In the buildings immediately to the left after you enter the site, recent excavations uncovered two intact pre-Hispanic skeletons and five decapitated heads that were probably used in a ceremonial ritual. To the right, follow the shady path through the jungle to another recently excavated plaza. The fine architecture and the high quality of pottery found there suggests this complex housed priests or rulers. Scholars believe overpopulation led to Kohunlich's decline.


Xpujil (Eesh-poo-heel; also spelled Xpuhil), meaning either "cattail" or "forest of kapok trees," flourished between A.D. 400 and 900. This small, well-preserved site is easy to get to; look for a highway sign pointing right (north). The entrance is just off the highway; the main structure is a 180m (590-ft.) walk farther. Along the path are some chechén trees, recognizable by their blotchy bark. Don't touch; they are poisonous and can cause blisters. On the right, a platform supports a restored two-story building with a central staircase on its eastern side. Remnants of a decorative molding and two galleries are connected by a doorway. About 90m (295 ft.) farther you come to Structure I, the site's main structure -- a rectangular ceremonial platform 2m (6 1/2 ft.) high and 50m (164 ft.) long supporting the palace, decorated with three tall towers shaped like miniature versions of the pyramids in Tikal, Guatemala. These towers are purely decorative, with false stairways and temples that are too small to serve as such. The effect is beautiful. The building holds 12 rooms, which are now in ruins.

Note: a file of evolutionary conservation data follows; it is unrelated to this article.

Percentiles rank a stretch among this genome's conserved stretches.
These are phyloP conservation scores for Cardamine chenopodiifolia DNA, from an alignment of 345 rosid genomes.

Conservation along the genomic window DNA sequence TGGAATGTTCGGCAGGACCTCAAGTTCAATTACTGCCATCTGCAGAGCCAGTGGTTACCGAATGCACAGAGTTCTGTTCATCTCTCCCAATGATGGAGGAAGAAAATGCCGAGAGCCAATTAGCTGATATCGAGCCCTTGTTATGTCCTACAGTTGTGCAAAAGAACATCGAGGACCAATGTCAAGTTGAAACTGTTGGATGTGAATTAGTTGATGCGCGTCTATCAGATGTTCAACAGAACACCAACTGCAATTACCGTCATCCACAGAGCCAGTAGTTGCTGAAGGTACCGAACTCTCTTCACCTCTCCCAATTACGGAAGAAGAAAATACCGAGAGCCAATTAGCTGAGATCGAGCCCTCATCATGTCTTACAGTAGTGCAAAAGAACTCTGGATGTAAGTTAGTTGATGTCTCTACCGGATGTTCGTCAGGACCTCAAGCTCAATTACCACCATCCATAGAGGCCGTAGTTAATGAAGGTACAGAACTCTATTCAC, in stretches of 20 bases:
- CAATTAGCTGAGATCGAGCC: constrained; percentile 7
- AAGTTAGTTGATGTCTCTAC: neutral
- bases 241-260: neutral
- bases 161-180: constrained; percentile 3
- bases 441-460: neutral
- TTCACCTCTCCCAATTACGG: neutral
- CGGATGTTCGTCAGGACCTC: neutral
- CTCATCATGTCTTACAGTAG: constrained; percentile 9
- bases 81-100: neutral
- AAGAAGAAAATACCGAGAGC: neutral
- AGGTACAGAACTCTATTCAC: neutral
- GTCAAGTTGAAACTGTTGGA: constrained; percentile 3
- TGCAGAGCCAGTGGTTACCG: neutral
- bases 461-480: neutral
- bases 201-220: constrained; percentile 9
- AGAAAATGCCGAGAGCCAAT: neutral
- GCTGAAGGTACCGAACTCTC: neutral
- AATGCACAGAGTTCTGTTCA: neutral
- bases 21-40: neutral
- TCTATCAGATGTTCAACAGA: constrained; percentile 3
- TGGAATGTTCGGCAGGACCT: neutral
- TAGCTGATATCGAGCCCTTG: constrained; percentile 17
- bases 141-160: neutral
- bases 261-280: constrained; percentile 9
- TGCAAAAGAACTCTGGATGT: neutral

Becán (Beh-kahn) is about 7km (4 1/3 miles) beyond Xpujil, visible on the right side of the highway. Becán means "moat filled by water," and it was in fact protected by a moat spanned by seven bridges; the city is a stellar (and rare) example of Maya fortification; dirt from digging the moat was piled up to create a fortified wall around the city. The extensive site dates from the early Classic to the late post-Classic (600 B.C.-A.D. 1200) period. Although it was abandoned by A.D. 850, ceramic remains indicate that there may have been a population resurgence between 900 and 1000, and it was still used as a ceremonial site as late as 1200. Becán was an administrative and ceremonial center with political sway over at least seven other cities in the area, including Chicanná, Hormiguero, and Payán.

The first plaza group you see after you enter was the center for grand ceremonies. From the highway, you can see the back of Structure I, a pyramid with two temples on top. Beyond and in between the two temples you can see the temple atop Structure IV, opposite Structure I. When the high priest exited the mouth of the earth monster in the center of this temple (which he reached by way of a hidden side stairway that's now partially exposed), he would have been visible from well beyond the immediate plaza, where it's thought that commoners had to stand. The back of Structure IV is believed to have been a civic plaza where rulers sat on stone benches. The second plaza group dates from around A.D. 850 and has perfect twin towers on top. Under the platform supporting the towers are 10 rooms that are thought to be related to Xibalba (Shee-bahl-bah), the underworld. Earth-monster faces probably covered this building (and appeared on other buildings as well). Remains of at least one ball court have been unearthed. Next to the ball court is a well-preserved figure in an elaborate headdress behind glass, excavated not far from where he is now displayed. The markings are well defined, displaying a host of details.